Current

Performance-Research.

I am researching the felt-experience of audience members through post-performance interviews. I am conducting this research in relation to the performance of 2 current works:

And Maybe in the End Our Intuition Does Not Even Belong to Us”
This piece is an exploration of intuition and the Enactive Approach through words and improvisatory dance. Trailer.
“Expression Corporelle” – genevieve leloup
“A science experiment embodiment dance; a questioning, or the advancement of hypotheses resting on data, empirical and embodied, further explored using the sensing intuitive responsive body.” – k la spruce

Video CLIP 1. CLIP 2. Research Interview AUDIO 1.

Dissonant Flow”
This dance investigates the question “how is it when moments of confusion are considered as a type of flow?”
Video CLIP 1. Research Interview AUDIO 1.

Lately I’ve been performing and then interviewing audience members, focusing on their sensations. The aim of this research is to investigate the implicit stirrings in people, to learn how these stirrings relate to the way we make sense (or not) of the world. In this case, how does one make sense of the abstract logic of art? I also investigate my own experience – comparing my vantage point of this shared time and space with theirs – but from the position of performing. This extends the question how does it feel to make sense? to investigate how does what-it-feels-like-to-me relate to what-it-feels-like-to-you, during the same time frame-interaction?

I do not ask interviewees “did you like/dislike the show…” Rather, I am asking them about what it feels like to experience each performance. This type of interview often opens a new perspective for the interviewee. That is, they learn more about themselves, their own way of being in the world.

What does it feel like to be moved, or bored or confused or dis/connected? If we listen more closely, can we taste some differences in our thoughts, can we feel any of our cultural influences informing us – such as xenophobias, preferences to see high jumps rather than face scratching, etc?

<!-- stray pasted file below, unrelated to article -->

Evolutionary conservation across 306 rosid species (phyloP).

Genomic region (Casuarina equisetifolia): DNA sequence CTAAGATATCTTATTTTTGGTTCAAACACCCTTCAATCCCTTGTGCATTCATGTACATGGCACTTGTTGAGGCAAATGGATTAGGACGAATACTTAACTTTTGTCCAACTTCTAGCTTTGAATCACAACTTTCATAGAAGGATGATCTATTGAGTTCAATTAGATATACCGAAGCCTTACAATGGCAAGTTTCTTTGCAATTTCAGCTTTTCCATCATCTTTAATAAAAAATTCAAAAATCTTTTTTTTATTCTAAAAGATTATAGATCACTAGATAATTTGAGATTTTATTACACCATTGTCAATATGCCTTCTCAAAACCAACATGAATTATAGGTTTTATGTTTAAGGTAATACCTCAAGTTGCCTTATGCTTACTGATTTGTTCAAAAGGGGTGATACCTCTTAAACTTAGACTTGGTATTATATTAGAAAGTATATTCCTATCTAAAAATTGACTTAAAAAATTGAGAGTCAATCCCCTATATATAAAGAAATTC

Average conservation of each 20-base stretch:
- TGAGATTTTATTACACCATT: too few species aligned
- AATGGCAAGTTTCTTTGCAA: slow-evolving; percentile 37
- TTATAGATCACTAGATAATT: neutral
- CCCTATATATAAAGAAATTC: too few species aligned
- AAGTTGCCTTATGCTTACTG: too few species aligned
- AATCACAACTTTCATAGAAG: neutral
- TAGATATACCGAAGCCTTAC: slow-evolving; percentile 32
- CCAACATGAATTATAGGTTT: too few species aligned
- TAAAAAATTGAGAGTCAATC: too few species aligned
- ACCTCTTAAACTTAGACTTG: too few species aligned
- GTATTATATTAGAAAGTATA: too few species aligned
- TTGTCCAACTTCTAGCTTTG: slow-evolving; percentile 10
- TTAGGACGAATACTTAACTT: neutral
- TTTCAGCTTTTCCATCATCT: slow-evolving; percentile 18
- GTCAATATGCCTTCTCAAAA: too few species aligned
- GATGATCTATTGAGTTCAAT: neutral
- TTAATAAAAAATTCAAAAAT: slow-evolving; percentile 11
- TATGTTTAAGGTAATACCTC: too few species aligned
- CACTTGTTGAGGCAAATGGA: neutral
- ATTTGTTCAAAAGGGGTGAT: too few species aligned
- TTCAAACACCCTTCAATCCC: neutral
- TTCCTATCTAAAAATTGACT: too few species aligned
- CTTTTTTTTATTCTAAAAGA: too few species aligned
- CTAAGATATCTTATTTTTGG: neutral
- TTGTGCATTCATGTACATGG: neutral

Socially, broadly, investigations into the felt experience may help us expand our capacity to relate to others with empathy and increase our own sense of agency. This performance-research is based in the Enactive Approach, informed by cognitive and neuro science, phenomenological philosophy, vipassana meditation, yoga, qi gong, broad somatic study and, especially, mindfully investigating movement.

Group-Movement-Research.

“Experience is suffused with spontaneous pre-understanding…pre-understanding itself must be examined since it is unclear what kind of knowledge it represents….”. “…Reason is what occurs at the very last stage of the moment-to-moment emergence… fundamentally something that arises out of the affective tonality…embedded in the body…It starts out from this soup.” (Francisco Varela)

I have a hunch that by investigating sensation-stirrings, which are continually shifting within us, we can gain greater understanding in how we make sense of the world and one another.

To this end I am holding somatic movement workshops (more about my method in these workshops may be found below.) Following these workshops I am interviewing participants about their sensation-based experience, especially in moments of relating with others.

The interview form that I employ seeks to cull out a sensation based memory. For all the inherent flaws in seeking any sort of memory-telling, I find that there is something worth studying in the participants’ re-visiting of their “lived experience.”

Mindful Movement Research Interviews.
3 April 2018. MI5EWNY. Transcription. AUDIO.
23 March 2018. MI4JNY. Transcription. AUDIO. 20 Jan 2018. MI2LNY. Transcription. AUDIO.
15 Feb 2018. MI3EBNY. Transcription. AUDIO. 6 Dec 2017. MI1KNO. Transcription. AUDIO.

Mindful Movement Research Method:
For this research I hold each class with the same basic structure. The participants are led in exercises created to awaken awareness of their own subtle sensation in self-relation and of their inner experience as they relate to others. This is done through solo, partner and group work.